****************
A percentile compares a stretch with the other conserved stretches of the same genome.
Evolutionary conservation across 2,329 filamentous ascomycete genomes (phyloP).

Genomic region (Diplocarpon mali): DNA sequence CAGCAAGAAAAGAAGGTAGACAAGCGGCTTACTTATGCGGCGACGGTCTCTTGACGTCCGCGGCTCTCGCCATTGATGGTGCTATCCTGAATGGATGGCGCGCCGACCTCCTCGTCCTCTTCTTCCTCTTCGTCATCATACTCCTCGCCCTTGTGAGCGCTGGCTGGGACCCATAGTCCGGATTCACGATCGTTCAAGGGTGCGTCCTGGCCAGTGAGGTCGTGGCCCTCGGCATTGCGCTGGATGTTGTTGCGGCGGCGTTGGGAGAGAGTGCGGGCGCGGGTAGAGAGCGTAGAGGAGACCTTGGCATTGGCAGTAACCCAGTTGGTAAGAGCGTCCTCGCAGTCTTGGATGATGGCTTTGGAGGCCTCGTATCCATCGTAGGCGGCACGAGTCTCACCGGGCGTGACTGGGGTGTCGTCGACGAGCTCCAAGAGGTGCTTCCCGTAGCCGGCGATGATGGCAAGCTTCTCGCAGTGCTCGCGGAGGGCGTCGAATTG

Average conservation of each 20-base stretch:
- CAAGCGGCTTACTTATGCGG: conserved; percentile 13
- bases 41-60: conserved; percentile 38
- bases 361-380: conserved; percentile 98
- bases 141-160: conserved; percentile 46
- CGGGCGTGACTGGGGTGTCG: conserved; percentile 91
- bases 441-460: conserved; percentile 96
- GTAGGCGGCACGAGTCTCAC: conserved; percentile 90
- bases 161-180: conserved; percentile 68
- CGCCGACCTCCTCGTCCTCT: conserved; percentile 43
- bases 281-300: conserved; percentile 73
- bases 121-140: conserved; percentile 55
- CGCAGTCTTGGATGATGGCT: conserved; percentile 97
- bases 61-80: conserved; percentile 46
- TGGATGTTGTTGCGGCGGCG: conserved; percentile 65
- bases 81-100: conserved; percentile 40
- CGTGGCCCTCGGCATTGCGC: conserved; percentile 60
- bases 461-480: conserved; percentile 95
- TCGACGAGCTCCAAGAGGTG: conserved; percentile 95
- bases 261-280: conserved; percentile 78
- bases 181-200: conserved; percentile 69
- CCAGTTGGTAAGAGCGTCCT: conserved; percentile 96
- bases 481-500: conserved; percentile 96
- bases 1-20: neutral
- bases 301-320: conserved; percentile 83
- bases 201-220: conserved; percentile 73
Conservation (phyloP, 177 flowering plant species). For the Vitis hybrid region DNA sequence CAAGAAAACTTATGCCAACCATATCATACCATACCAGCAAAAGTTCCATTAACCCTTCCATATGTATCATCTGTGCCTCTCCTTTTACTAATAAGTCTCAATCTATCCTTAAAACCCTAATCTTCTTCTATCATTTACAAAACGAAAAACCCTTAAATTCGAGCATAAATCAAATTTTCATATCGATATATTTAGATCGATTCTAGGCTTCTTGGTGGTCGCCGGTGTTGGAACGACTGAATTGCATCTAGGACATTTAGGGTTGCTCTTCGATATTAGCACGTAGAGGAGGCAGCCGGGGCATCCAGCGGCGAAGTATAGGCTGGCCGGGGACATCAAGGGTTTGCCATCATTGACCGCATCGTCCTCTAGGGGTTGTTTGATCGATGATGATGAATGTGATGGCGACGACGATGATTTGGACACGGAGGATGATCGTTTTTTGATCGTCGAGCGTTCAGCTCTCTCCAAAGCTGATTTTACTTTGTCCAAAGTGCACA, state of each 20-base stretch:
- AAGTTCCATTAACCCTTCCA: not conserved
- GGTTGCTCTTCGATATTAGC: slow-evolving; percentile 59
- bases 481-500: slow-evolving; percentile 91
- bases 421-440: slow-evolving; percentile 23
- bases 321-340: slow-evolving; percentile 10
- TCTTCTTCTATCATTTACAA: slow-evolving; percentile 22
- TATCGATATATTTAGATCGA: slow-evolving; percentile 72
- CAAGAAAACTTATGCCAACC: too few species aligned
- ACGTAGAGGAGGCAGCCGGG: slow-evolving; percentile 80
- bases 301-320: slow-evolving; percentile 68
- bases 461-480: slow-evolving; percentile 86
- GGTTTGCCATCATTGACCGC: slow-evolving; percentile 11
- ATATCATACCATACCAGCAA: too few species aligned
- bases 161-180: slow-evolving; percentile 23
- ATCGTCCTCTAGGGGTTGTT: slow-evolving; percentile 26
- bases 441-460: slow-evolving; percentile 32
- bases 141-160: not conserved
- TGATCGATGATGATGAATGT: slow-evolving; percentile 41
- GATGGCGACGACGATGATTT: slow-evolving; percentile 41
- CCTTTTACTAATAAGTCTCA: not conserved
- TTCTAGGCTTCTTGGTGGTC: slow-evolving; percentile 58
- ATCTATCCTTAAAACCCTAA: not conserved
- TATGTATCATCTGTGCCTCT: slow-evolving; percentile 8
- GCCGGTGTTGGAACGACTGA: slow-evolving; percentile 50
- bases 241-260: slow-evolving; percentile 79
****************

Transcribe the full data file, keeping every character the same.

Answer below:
A percentile compares a stretch with the other conserved stretches of the same genome.
Evolutionary conservation across 2,329 filamentous ascomycete genomes (phyloP).

Genomic region (Diplocarpon mali): DNA sequence CAGCAAGAAAAGAAGGTAGACAAGCGGCTTACTTATGCGGCGACGGTCTCTTGACGTCCGCGGCTCTCGCCATTGATGGTGCTATCCTGAATGGATGGCGCGCCGACCTCCTCGTCCTCTTCTTCCTCTTCGTCATCATACTCCTCGCCCTTGTGAGCGCTGGCTGGGACCCATAGTCCGGATTCACGATCGTTCAAGGGTGCGTCCTGGCCAGTGAGGTCGTGGCCCTCGGCATTGCGCTGGATGTTGTTGCGGCGGCGTTGGGAGAGAGTGCGGGCGCGGGTAGAGAGCGTAGAGGAGACCTTGGCATTGGCAGTAACCCAGTTGGTAAGAGCGTCCTCGCAGTCTTGGATGATGGCTTTGGAGGCCTCGTATCCATCGTAGGCGGCACGAGTCTCACCGGGCGTGACTGGGGTGTCGTCGACGAGCTCCAAGAGGTGCTTCCCGTAGCCGGCGATGATGGCAAGCTTCTCGCAGTGCTCGCGGAGGGCGTCGAATTG

Average conservation of each 20-base stretch:
- CAAGCGGCTTACTTATGCGG: conserved; percentile 13
- bases 41-60: conserved; percentile 38
- bases 361-380: conserved; percentile 98
- bases 141-160: conserved; percentile 46
- CGGGCGTGACTGGGGTGTCG: conserved; percentile 91
- bases 441-460: conserved; percentile 96
- GTAGGCGGCACGAGTCTCAC: conserved; percentile 90
- bases 161-180: conserved; percentile 68
- CGCCGACCTCCTCGTCCTCT: conserved; percentile 43
- bases 281-300: conserved; percentile 73
- bases 121-140: conserved; percentile 55
- CGCAGTCTTGGATGATGGCT: conserved; percentile 97
- bases 61-80: conserved; percentile 46
- TGGATGTTGTTGCGGCGGCG: conserved; percentile 65
- bases 81-100: conserved; percentile 40
- CGTGGCCCTCGGCATTGCGC: conserved; percentile 60
- bases 461-480: conserved; percentile 95
- TCGACGAGCTCCAAGAGGTG: conserved; percentile 95
- bases 261-280: conserved; percentile 78
- bases 181-200: conserved; percentile 69
- CCAGTTGGTAAGAGCGTCCT: conserved; percentile 96
- bases 481-500: conserved; percentile 96
- bases 1-20: neutral
- bases 301-320: conserved; percentile 83
- bases 201-220: conserved; percentile 73
Conservation (phyloP, 177 flowering plant species). For the Vitis hybrid region DNA sequence CAAGAAAACTTATGCCAACCATATCATACCATACCAGCAAAAGTTCCATTAACCCTTCCATATGTATCATCTGTGCCTCTCCTTTTACTAATAAGTCTCAATCTATCCTTAAAACCCTAATCTTCTTCTATCATTTACAAAACGAAAAACCCTTAAATTCGAGCATAAATCAAATTTTCATATCGATATATTTAGATCGATTCTAGGCTTCTTGGTGGTCGCCGGTGTTGGAACGACTGAATTGCATCTAGGACATTTAGGGTTGCTCTTCGATATTAGCACGTAGAGGAGGCAGCCGGGGCATCCAGCGGCGAAGTATAGGCTGGCCGGGGACATCAAGGGTTTGCCATCATTGACCGCATCGTCCTCTAGGGGTTGTTTGATCGATGATGATGAATGTGATGGCGACGACGATGATTTGGACACGGAGGATGATCGTTTTTTGATCGTCGAGCGTTCAGCTCTCTCCAAAGCTGATTTTACTTTGTCCAAAGTGCACA, state of each 20-base stretch:
- AAGTTCCATTAACCCTTCCA: not conserved
- GGTTGCTCTTCGATATTAGC: slow-evolving; percentile 59
- bases 481-500: slow-evolving; percentile 91
- bases 421-440: slow-evolving; percentile 23
- bases 321-340: slow-evolving; percentile 10
- TCTTCTTCTATCATTTACAA: slow-evolving; percentile 22
- TATCGATATATTTAGATCGA: slow-evolving; percentile 72
- CAAGAAAACTTATGCCAACC: too few species aligned
- ACGTAGAGGAGGCAGCCGGG: slow-evolving; percentile 80
- bases 301-320: slow-evolving; percentile 68
- bases 461-480: slow-evolving; percentile 86
- GGTTTGCCATCATTGACCGC: slow-evolving; percentile 11
- ATATCATACCATACCAGCAA: too few species aligned
- bases 161-180: slow-evolving; percentile 23
- ATCGTCCTCTAGGGGTTGTT: slow-evolving; percentile 26
- bases 441-460: slow-evolving; percentile 32
- bases 141-160: not conserved
- TGATCGATGATGATGAATGT: slow-evolving; percentile 41
- GATGGCGACGACGATGATTT: slow-evolving; percentile 41
- CCTTTTACTAATAAGTCTCA: not conserved
- TTCTAGGCTTCTTGGTGGTC: slow-evolving; percentile 58
- ATCTATCCTTAAAACCCTAA: not conserved
- TATGTATCATCTGTGCCTCT: slow-evolving; percentile 8
- GCCGGTGTTGGAACGACTGA: slow-evolving; percentile 50
- bases 241-260: slow-evolving; percentile 79